Constructed Criticism – The Struggle Against Mental Misstep: Hive Mind

The effects of Mental Misstep have been far-reaching, and we are still feeling it. People have started fighting back in a variety of ways; one of which is the Hive Mind deck that took down SCG Open: Seattle.

Legacy: Magic’s Final Frontier. Stardate: (Unknown). It’s been said before that you can bring any powerful strategy to a Legacy tournament and do well with it, so long as you are a perfect pilot. Somehow, that sentiment doesn’t feel true anymore. Mental Misstep has changed everything we’ve come to know about Legacy, and not necessarily in a good way. It has warped the format into a grizzly battle between midrange decks, with Jace, the Mind Sculptor becoming even more powerful than he was before (insert evil laugh). Today we’re going to talk about how Mental Misstep is taking Legacy by storm, and what we can do to combat it (and also utilize it).

Before the release of New Phyrexia, most people were under the impression that Legacy was (by far) the most fun tournament format in Magic. While you can argue the point until you’re blue in the face, I don’t think you can really argue against the fact that the format is much less fun now than it was before the printing of Mental Misstep. The card singlehandedly infringes on entire strategies, often nullifying them completely. It is also an excellent protection spell for various monsters like Knight of the Reliquary and Tarmogoyf, since the format’s go-to removal spell has been Swords to Plowshares for quite some time. Mental Misstep is a diverse and efficient answer to many of the format’s questions. The new question: How do we beat Mental Misstep?

With Legacy sitting at such a low curve due to power levels (and ultimately the power creep), everyone is trying to make their deck more efficient. This means jamming cards in your deck that cost less and less mana, ultimately turning Mental Misstep into the powerhouse card of the format. While not every deck in Legacy needs to play Mental Misstep, the fact remains that all of them can play Mental Misstep, and very rightly many of them should at least sideboard it. The card is really just that good! If your deck folds to opposing Swords to Plowshares, why not play a few? It could mean the difference between winning and losing a battle over your Knight of the Reliquary. Even if you draw multiple Mental Missteps, it isn’t like you’re going to run out of targets for it. Everyone plays one-drops. 

When building your deck, Mental Misstep has to be a factor on what cards you play and what cards you don’t. You have to have a very good reason for not playing Mental Misstep yourself, but there are cases where it is correct. The more aggressive your deck is, the better Mental Misstep becomes.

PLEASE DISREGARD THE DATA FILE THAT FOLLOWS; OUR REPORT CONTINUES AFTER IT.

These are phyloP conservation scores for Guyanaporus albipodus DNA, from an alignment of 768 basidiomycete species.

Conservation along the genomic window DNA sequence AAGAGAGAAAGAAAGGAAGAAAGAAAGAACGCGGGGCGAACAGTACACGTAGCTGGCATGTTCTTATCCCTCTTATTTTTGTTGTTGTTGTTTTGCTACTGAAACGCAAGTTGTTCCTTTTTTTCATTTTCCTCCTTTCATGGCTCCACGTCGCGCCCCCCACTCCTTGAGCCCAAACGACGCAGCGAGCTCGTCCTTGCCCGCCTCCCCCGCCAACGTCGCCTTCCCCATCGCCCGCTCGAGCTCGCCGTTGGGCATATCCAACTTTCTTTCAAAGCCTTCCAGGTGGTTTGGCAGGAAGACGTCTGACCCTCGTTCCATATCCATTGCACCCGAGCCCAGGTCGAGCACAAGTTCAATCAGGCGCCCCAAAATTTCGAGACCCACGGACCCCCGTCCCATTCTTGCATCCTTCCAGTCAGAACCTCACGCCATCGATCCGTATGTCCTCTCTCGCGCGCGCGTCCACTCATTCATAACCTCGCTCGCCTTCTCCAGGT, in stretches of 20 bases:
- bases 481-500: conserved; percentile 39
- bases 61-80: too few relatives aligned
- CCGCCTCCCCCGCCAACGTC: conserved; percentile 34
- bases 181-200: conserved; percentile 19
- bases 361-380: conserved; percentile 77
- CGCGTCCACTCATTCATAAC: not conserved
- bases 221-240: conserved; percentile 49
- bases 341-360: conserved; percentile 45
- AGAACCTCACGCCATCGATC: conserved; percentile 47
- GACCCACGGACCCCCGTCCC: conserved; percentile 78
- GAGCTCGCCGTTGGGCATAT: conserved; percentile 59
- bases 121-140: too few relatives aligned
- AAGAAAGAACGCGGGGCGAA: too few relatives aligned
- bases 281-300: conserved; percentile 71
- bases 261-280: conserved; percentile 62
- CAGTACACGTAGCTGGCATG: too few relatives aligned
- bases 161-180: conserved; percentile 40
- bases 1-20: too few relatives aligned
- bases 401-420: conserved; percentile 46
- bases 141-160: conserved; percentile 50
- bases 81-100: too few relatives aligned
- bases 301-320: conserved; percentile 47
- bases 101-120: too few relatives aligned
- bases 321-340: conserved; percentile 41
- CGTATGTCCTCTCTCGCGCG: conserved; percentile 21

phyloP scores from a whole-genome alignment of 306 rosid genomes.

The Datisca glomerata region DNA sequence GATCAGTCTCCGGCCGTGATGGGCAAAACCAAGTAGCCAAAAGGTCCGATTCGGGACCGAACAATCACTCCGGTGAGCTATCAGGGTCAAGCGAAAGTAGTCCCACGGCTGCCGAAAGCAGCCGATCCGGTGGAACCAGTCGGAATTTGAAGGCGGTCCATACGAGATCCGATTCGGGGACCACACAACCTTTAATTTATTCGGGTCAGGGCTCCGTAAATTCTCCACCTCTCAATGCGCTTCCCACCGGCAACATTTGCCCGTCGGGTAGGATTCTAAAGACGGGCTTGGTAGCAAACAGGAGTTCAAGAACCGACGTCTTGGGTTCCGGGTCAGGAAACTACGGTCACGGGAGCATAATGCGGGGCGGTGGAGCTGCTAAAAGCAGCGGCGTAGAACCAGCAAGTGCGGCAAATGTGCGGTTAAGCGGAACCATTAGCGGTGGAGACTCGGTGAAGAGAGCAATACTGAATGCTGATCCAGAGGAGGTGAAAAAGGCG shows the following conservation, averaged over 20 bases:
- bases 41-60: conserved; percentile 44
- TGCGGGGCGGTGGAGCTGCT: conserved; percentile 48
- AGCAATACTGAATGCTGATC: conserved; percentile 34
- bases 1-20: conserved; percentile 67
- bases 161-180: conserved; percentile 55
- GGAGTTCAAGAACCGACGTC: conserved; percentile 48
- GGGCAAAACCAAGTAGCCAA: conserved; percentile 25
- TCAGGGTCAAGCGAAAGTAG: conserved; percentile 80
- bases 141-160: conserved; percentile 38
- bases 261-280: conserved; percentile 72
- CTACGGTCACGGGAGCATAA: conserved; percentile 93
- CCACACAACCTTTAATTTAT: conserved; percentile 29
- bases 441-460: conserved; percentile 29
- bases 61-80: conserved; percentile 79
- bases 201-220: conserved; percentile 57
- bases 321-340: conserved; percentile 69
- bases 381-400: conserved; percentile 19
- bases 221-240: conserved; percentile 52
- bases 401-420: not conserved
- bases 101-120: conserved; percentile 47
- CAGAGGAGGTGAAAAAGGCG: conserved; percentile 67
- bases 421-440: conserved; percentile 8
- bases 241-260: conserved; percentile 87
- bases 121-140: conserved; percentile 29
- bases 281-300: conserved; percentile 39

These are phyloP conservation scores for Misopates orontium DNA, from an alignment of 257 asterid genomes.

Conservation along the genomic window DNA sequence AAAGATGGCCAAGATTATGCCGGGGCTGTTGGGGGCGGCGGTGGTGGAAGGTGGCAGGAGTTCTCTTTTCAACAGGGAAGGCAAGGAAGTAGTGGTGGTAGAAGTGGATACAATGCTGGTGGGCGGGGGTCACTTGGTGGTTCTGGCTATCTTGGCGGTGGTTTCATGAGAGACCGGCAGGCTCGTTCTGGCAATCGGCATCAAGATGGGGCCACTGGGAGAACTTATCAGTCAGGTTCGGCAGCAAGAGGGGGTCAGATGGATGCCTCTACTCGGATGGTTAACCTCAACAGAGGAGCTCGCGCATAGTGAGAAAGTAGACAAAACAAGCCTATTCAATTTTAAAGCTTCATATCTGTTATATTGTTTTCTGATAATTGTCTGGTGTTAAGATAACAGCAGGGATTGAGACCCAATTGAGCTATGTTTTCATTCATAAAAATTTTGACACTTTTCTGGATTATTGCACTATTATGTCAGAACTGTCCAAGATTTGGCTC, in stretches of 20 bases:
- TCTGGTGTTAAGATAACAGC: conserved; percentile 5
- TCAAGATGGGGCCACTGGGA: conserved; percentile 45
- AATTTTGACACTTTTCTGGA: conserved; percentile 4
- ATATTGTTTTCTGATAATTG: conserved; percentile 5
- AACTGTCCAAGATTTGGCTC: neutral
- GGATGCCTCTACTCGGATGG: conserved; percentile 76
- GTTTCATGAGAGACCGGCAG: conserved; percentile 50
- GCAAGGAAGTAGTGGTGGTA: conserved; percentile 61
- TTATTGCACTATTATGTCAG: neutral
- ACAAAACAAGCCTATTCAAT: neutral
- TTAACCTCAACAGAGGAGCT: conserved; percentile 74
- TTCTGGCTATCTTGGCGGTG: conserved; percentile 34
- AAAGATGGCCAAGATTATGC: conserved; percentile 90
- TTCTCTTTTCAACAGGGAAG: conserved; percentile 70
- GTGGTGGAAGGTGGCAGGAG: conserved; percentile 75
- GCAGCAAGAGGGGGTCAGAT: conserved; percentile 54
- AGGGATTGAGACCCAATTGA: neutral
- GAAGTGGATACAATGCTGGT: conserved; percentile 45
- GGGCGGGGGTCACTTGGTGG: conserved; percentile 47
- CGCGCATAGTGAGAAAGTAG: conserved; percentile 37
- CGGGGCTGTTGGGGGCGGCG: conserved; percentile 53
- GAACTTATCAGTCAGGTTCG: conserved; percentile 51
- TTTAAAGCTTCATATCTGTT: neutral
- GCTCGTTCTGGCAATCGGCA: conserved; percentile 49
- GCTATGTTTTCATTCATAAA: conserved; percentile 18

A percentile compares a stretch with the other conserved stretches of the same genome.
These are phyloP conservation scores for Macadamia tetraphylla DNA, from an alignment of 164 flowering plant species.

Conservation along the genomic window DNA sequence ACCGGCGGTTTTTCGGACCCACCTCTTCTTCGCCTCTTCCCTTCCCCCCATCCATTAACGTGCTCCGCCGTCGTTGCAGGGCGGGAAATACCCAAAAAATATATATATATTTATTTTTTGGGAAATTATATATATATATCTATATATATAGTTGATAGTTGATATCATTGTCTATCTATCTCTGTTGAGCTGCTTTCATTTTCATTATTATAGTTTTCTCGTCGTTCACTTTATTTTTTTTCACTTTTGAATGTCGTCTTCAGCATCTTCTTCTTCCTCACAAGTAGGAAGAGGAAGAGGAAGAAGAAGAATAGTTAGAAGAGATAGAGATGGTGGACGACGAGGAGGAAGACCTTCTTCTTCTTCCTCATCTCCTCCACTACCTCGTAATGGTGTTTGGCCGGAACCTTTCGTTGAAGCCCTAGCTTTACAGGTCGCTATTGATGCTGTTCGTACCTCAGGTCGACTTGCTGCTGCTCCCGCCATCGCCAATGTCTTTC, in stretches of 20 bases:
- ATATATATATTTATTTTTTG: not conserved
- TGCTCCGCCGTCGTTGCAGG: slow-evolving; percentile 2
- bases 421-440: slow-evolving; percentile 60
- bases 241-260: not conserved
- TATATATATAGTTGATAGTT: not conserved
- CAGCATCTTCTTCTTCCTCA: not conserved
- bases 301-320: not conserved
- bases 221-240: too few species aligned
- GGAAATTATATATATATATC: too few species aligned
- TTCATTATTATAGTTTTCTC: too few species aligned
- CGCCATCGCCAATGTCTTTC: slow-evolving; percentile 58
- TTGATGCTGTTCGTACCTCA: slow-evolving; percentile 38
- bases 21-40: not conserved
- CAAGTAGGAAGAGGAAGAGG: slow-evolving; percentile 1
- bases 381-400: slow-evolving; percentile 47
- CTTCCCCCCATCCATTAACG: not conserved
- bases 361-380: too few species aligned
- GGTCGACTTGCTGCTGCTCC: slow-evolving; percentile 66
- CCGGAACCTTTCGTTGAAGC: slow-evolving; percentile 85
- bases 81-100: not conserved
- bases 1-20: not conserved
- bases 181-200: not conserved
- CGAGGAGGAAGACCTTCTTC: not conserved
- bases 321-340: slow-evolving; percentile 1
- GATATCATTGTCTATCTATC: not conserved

With the format as fast as it is, decks can’t afford to be slow. No one is going to play Tolarian Winds in a Dredge deck. Combo decks need their early combo enablers to resolve. Aggro decks need their Wild Nacatl and Grim Lavamancer to stick. Even Sensei’s Divining Top, once heralded as the best card in Legacy, has fallen off the map. Mental Misstep has broken the format, and we have no way to fight it other than our own Mental Missteps.

Or do we?

This deck gets around Mental Misstep so well it actually seems like a bad joke. Sure, you have some things that can be countered by Mental Misstep, but you are in no way relying on those cards to win you the game. While they can help draw you out of a mana-glut, or dig for your combo, a Mental Misstep does not break your strategy in half, unlike most of the other decks in the format. Hive Mind is a neo-Generation combo deck focused on weakening the strength of Mental Misstep on its combo, and other combo decks will have to undertake a similar evolution to survive. Decks like Reanimator and Ad Nauseam need early enablers to set their deck in motion, and often they need to resolve these on turn one in order to be fast enough. Hive Mind does not have this problem.

Legacy is a lightning-fast format, and this deck does not shy away from the early kills. Being able to kill an opponent as early as the second turn, Hive Mind also provides some amazing backup in the form of Pact of Negation as a secondary Force of Will proxy. Additionally, you can use Pact of Negation in conjunction with Hive Mind to kill your opponent, so long as you cast another random spell like Ponder or Brainstorm first.

The above list doesn’t play Mental Misstep in the maindeck, but that is mostly because it is not affected by a lot of cards that cost one mana. Spell Pierce and random discard spells are pretty much all you have to worry about, at least in the first game. After the first, people will bring in all sorts of goodies to keep you from comboing, and Mental Misstep plays a great role in defending you. Pyroblast and Red Elemental Blast are the main offenders, and you can use Mental Misstep to great success against these two cards.